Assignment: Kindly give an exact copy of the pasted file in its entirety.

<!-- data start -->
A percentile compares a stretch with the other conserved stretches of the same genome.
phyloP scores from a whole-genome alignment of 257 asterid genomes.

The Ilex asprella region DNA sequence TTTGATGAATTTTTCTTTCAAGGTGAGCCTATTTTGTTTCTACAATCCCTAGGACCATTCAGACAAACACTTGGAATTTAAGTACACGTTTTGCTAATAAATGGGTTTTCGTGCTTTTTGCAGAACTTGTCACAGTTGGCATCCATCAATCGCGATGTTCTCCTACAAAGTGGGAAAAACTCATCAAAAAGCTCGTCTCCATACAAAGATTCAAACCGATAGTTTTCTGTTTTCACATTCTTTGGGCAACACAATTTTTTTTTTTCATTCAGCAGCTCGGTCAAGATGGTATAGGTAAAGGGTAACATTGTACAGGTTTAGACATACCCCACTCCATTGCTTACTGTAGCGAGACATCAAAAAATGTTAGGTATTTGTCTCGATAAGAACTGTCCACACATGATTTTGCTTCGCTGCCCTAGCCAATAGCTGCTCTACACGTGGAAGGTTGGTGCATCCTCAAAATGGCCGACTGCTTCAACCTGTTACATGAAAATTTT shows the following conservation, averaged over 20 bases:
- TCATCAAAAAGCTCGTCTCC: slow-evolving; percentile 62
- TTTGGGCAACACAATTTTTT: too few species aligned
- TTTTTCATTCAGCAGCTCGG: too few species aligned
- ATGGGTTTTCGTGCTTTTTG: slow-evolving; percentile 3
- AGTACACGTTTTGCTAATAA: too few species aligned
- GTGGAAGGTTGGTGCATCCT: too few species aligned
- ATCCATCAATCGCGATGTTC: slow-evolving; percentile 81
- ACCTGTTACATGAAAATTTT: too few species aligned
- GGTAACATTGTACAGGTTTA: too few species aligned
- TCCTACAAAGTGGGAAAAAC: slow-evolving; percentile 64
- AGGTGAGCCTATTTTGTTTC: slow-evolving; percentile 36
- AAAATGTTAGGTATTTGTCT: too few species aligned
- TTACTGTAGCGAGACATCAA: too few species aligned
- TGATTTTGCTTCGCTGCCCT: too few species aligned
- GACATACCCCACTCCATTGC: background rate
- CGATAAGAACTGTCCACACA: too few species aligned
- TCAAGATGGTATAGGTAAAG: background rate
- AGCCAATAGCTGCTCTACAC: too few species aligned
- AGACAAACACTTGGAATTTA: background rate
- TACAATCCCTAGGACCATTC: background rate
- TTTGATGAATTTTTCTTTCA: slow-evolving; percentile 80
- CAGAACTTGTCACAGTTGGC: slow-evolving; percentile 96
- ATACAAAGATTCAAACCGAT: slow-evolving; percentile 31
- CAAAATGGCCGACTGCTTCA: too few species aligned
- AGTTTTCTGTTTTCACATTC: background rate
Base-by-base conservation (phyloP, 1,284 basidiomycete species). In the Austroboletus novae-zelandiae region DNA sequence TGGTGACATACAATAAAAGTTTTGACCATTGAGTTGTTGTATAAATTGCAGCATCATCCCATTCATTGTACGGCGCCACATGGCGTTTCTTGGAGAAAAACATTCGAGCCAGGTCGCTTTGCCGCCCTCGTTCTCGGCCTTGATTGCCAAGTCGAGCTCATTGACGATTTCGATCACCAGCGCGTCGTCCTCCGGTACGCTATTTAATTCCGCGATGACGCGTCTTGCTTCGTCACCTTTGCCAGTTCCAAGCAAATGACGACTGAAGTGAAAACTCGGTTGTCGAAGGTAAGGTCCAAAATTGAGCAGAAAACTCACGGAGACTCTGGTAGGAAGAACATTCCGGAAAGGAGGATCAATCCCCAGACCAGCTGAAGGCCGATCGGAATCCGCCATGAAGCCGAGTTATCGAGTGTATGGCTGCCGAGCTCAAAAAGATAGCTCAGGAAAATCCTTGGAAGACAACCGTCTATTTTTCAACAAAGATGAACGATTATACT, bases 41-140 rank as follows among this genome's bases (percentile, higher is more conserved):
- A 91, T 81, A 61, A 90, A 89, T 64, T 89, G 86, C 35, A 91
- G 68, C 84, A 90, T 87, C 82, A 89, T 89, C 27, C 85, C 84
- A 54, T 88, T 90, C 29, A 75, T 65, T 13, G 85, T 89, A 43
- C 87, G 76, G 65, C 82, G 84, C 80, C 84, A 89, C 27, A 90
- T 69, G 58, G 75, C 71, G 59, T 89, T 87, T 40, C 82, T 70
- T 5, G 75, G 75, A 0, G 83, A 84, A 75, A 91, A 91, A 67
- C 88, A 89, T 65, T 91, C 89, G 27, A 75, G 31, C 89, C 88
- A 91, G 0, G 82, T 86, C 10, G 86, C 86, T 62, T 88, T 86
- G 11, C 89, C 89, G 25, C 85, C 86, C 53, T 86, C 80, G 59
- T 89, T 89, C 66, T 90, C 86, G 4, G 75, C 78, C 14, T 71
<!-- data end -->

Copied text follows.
A percentile compares a stretch with the other conserved stretches of the same genome.
phyloP scores from a whole-genome alignment of 257 asterid genomes.

The Ilex asprella region DNA sequence TTTGATGAATTTTTCTTTCAAGGTGAGCCTATTTTGTTTCTACAATCCCTAGGACCATTCAGACAAACACTTGGAATTTAAGTACACGTTTTGCTAATAAATGGGTTTTCGTGCTTTTTGCAGAACTTGTCACAGTTGGCATCCATCAATCGCGATGTTCTCCTACAAAGTGGGAAAAACTCATCAAAAAGCTCGTCTCCATACAAAGATTCAAACCGATAGTTTTCTGTTTTCACATTCTTTGGGCAACACAATTTTTTTTTTTCATTCAGCAGCTCGGTCAAGATGGTATAGGTAAAGGGTAACATTGTACAGGTTTAGACATACCCCACTCCATTGCTTACTGTAGCGAGACATCAAAAAATGTTAGGTATTTGTCTCGATAAGAACTGTCCACACATGATTTTGCTTCGCTGCCCTAGCCAATAGCTGCTCTACACGTGGAAGGTTGGTGCATCCTCAAAATGGCCGACTGCTTCAACCTGTTACATGAAAATTTT shows the following conservation, averaged over 20 bases:
- TCATCAAAAAGCTCGTCTCC: slow-evolving; percentile 62
- TTTGGGCAACACAATTTTTT: too few species aligned
- TTTTTCATTCAGCAGCTCGG: too few species aligned
- ATGGGTTTTCGTGCTTTTTG: slow-evolving; percentile 3
- AGTACACGTTTTGCTAATAA: too few species aligned
- GTGGAAGGTTGGTGCATCCT: too few species aligned
- ATCCATCAATCGCGATGTTC: slow-evolving; percentile 81
- ACCTGTTACATGAAAATTTT: too few species aligned
- GGTAACATTGTACAGGTTTA: too few species aligned
- TCCTACAAAGTGGGAAAAAC: slow-evolving; percentile 64
- AGGTGAGCCTATTTTGTTTC: slow-evolving; percentile 36
- AAAATGTTAGGTATTTGTCT: too few species aligned
- TTACTGTAGCGAGACATCAA: too few species aligned
- TGATTTTGCTTCGCTGCCCT: too few species aligned
- GACATACCCCACTCCATTGC: background rate
- CGATAAGAACTGTCCACACA: too few species aligned
- TCAAGATGGTATAGGTAAAG: background rate
- AGCCAATAGCTGCTCTACAC: too few species aligned
- AGACAAACACTTGGAATTTA: background rate
- TACAATCCCTAGGACCATTC: background rate
- TTTGATGAATTTTTCTTTCA: slow-evolving; percentile 80
- CAGAACTTGTCACAGTTGGC: slow-evolving; percentile 96
- ATACAAAGATTCAAACCGAT: slow-evolving; percentile 31
- CAAAATGGCCGACTGCTTCA: too few species aligned
- AGTTTTCTGTTTTCACATTC: background rate
Base-by-base conservation (phyloP, 1,284 basidiomycete species). In the Austroboletus novae-zelandiae region DNA sequence TGGTGACATACAATAAAAGTTTTGACCATTGAGTTGTTGTATAAATTGCAGCATCATCCCATTCATTGTACGGCGCCACATGGCGTTTCTTGGAGAAAAACATTCGAGCCAGGTCGCTTTGCCGCCCTCGTTCTCGGCCTTGATTGCCAAGTCGAGCTCATTGACGATTTCGATCACCAGCGCGTCGTCCTCCGGTACGCTATTTAATTCCGCGATGACGCGTCTTGCTTCGTCACCTTTGCCAGTTCCAAGCAAATGACGACTGAAGTGAAAACTCGGTTGTCGAAGGTAAGGTCCAAAATTGAGCAGAAAACTCACGGAGACTCTGGTAGGAAGAACATTCCGGAAAGGAGGATCAATCCCCAGACCAGCTGAAGGCCGATCGGAATCCGCCATGAAGCCGAGTTATCGAGTGTATGGCTGCCGAGCTCAAAAAGATAGCTCAGGAAAATCCTTGGAAGACAACCGTCTATTTTTCAACAAAGATGAACGATTATACT, bases 41-140 rank as follows among this genome's bases (percentile, higher is more conserved):
- A 91, T 81, A 61, A 90, A 89, T 64, T 89, G 86, C 35, A 91
- G 68, C 84, A 90, T 87, C 82, A 89, T 89, C 27, C 85, C 84
- A 54, T 88, T 90, C 29, A 75, T 65, T 13, G 85, T 89, A 43
- C 87, G 76, G 65, C 82, G 84, C 80, C 84, A 89, C 27, A 90
- T 69, G 58, G 75, C 71, G 59, T 89, T 87, T 40, C 82, T 70
- T 5, G 75, G 75, A 0, G 83, A 84, A 75, A 91, A 91, A 67
- C 88, A 89, T 65, T 91, C 89, G 27, A 75, G 31, C 89, C 88
- A 91, G 0, G 82, T 86, C 10, G 86, C 86, T 62, T 88, T 86
- G 11, C 89, C 89, G 25, C 85, C 86, C 53, T 86, C 80, G 59
- T 89, T 89, C 66, T 90, C 86, G 4, G 75, C 78, C 14, T 71